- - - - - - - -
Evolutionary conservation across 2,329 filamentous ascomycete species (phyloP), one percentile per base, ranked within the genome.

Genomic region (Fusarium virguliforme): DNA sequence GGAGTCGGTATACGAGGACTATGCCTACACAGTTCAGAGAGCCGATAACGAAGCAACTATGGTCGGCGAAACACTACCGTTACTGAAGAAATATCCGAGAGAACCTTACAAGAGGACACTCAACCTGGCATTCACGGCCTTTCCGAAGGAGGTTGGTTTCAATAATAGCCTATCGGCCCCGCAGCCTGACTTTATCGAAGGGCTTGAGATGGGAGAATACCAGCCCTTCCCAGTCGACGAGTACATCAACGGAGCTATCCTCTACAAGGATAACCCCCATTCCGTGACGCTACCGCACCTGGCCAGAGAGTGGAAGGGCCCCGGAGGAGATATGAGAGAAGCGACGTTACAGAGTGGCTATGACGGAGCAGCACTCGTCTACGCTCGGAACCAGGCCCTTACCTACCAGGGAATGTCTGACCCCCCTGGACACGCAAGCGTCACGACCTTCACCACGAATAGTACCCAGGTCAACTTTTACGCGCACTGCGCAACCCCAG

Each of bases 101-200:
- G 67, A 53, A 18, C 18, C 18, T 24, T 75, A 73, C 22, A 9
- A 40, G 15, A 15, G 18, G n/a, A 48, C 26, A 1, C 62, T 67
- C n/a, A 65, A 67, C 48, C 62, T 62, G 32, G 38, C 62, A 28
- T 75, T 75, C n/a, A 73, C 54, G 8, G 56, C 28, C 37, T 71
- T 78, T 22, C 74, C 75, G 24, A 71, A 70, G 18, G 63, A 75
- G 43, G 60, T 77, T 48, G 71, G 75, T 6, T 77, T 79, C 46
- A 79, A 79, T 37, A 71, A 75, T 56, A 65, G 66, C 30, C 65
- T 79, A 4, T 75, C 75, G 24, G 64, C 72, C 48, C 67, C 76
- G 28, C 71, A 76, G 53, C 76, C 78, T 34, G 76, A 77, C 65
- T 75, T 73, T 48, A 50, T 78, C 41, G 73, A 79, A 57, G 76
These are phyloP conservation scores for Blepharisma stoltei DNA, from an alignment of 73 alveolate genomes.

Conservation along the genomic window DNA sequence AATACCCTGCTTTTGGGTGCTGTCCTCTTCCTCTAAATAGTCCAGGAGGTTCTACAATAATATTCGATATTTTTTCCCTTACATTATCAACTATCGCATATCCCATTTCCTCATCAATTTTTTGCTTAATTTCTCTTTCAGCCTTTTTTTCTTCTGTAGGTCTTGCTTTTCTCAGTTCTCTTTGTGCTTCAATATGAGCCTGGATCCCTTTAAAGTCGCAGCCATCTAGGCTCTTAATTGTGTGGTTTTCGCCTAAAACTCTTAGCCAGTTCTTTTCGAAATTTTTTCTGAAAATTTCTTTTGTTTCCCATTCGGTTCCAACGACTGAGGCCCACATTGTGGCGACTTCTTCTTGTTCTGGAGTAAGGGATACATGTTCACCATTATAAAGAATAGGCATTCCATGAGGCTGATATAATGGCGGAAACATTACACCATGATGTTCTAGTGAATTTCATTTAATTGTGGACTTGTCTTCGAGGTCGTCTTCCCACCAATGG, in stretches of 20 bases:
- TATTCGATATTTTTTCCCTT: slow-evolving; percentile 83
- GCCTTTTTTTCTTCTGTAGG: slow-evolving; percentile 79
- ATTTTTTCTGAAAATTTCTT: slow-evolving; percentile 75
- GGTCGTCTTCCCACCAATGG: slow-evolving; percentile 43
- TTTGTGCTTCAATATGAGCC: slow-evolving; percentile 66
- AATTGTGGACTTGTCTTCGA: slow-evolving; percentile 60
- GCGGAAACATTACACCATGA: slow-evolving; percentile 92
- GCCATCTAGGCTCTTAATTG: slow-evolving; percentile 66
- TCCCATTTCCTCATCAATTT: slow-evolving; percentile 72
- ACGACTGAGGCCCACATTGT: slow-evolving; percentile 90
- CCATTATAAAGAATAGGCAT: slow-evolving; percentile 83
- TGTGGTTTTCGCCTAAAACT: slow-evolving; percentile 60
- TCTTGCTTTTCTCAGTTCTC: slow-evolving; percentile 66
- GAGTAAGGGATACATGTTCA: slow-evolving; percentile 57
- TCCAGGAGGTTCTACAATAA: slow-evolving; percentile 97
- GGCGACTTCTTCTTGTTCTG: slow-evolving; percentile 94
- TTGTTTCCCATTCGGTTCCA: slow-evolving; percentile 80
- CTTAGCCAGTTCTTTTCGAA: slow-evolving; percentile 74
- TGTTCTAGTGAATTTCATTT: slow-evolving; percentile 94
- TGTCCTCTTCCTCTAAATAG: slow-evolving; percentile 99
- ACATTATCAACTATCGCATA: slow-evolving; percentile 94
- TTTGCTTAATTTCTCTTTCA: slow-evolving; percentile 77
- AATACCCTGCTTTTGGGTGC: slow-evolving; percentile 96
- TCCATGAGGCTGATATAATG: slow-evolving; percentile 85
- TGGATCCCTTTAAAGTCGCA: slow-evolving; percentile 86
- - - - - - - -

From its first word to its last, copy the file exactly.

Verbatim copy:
Evolutionary conservation across 2,329 filamentous ascomycete species (phyloP), one percentile per base, ranked within the genome.

Genomic region (Fusarium virguliforme): DNA sequence GGAGTCGGTATACGAGGACTATGCCTACACAGTTCAGAGAGCCGATAACGAAGCAACTATGGTCGGCGAAACACTACCGTTACTGAAGAAATATCCGAGAGAACCTTACAAGAGGACACTCAACCTGGCATTCACGGCCTTTCCGAAGGAGGTTGGTTTCAATAATAGCCTATCGGCCCCGCAGCCTGACTTTATCGAAGGGCTTGAGATGGGAGAATACCAGCCCTTCCCAGTCGACGAGTACATCAACGGAGCTATCCTCTACAAGGATAACCCCCATTCCGTGACGCTACCGCACCTGGCCAGAGAGTGGAAGGGCCCCGGAGGAGATATGAGAGAAGCGACGTTACAGAGTGGCTATGACGGAGCAGCACTCGTCTACGCTCGGAACCAGGCCCTTACCTACCAGGGAATGTCTGACCCCCCTGGACACGCAAGCGTCACGACCTTCACCACGAATAGTACCCAGGTCAACTTTTACGCGCACTGCGCAACCCCAG

Each of bases 101-200:
- G 67, A 53, A 18, C 18, C 18, T 24, T 75, A 73, C 22, A 9
- A 40, G 15, A 15, G 18, G n/a, A 48, C 26, A 1, C 62, T 67
- C n/a, A 65, A 67, C 48, C 62, T 62, G 32, G 38, C 62, A 28
- T 75, T 75, C n/a, A 73, C 54, G 8, G 56, C 28, C 37, T 71
- T 78, T 22, C 74, C 75, G 24, A 71, A 70, G 18, G 63, A 75
- G 43, G 60, T 77, T 48, G 71, G 75, T 6, T 77, T 79, C 46
- A 79, A 79, T 37, A 71, A 75, T 56, A 65, G 66, C 30, C 65
- T 79, A 4, T 75, C 75, G 24, G 64, C 72, C 48, C 67, C 76
- G 28, C 71, A 76, G 53, C 76, C 78, T 34, G 76, A 77, C 65
- T 75, T 73, T 48, A 50, T 78, C 41, G 73, A 79, A 57, G 76
These are phyloP conservation scores for Blepharisma stoltei DNA, from an alignment of 73 alveolate genomes.

Conservation along the genomic window DNA sequence AATACCCTGCTTTTGGGTGCTGTCCTCTTCCTCTAAATAGTCCAGGAGGTTCTACAATAATATTCGATATTTTTTCCCTTACATTATCAACTATCGCATATCCCATTTCCTCATCAATTTTTTGCTTAATTTCTCTTTCAGCCTTTTTTTCTTCTGTAGGTCTTGCTTTTCTCAGTTCTCTTTGTGCTTCAATATGAGCCTGGATCCCTTTAAAGTCGCAGCCATCTAGGCTCTTAATTGTGTGGTTTTCGCCTAAAACTCTTAGCCAGTTCTTTTCGAAATTTTTTCTGAAAATTTCTTTTGTTTCCCATTCGGTTCCAACGACTGAGGCCCACATTGTGGCGACTTCTTCTTGTTCTGGAGTAAGGGATACATGTTCACCATTATAAAGAATAGGCATTCCATGAGGCTGATATAATGGCGGAAACATTACACCATGATGTTCTAGTGAATTTCATTTAATTGTGGACTTGTCTTCGAGGTCGTCTTCCCACCAATGG, in stretches of 20 bases:
- TATTCGATATTTTTTCCCTT: slow-evolving; percentile 83
- GCCTTTTTTTCTTCTGTAGG: slow-evolving; percentile 79
- ATTTTTTCTGAAAATTTCTT: slow-evolving; percentile 75
- GGTCGTCTTCCCACCAATGG: slow-evolving; percentile 43
- TTTGTGCTTCAATATGAGCC: slow-evolving; percentile 66
- AATTGTGGACTTGTCTTCGA: slow-evolving; percentile 60
- GCGGAAACATTACACCATGA: slow-evolving; percentile 92
- GCCATCTAGGCTCTTAATTG: slow-evolving; percentile 66
- TCCCATTTCCTCATCAATTT: slow-evolving; percentile 72
- ACGACTGAGGCCCACATTGT: slow-evolving; percentile 90
- CCATTATAAAGAATAGGCAT: slow-evolving; percentile 83
- TGTGGTTTTCGCCTAAAACT: slow-evolving; percentile 60
- TCTTGCTTTTCTCAGTTCTC: slow-evolving; percentile 66
- GAGTAAGGGATACATGTTCA: slow-evolving; percentile 57
- TCCAGGAGGTTCTACAATAA: slow-evolving; percentile 97
- GGCGACTTCTTCTTGTTCTG: slow-evolving; percentile 94
- TTGTTTCCCATTCGGTTCCA: slow-evolving; percentile 80
- CTTAGCCAGTTCTTTTCGAA: slow-evolving; percentile 74
- TGTTCTAGTGAATTTCATTT: slow-evolving; percentile 94
- TGTCCTCTTCCTCTAAATAG: slow-evolving; percentile 99
- ACATTATCAACTATCGCATA: slow-evolving; percentile 94
- TTTGCTTAATTTCTCTTTCA: slow-evolving; percentile 77
- AATACCCTGCTTTTGGGTGC: slow-evolving; percentile 96
- TCCATGAGGCTGATATAATG: slow-evolving; percentile 85
- TGGATCCCTTTAAAGTCGCA: slow-evolving; percentile 86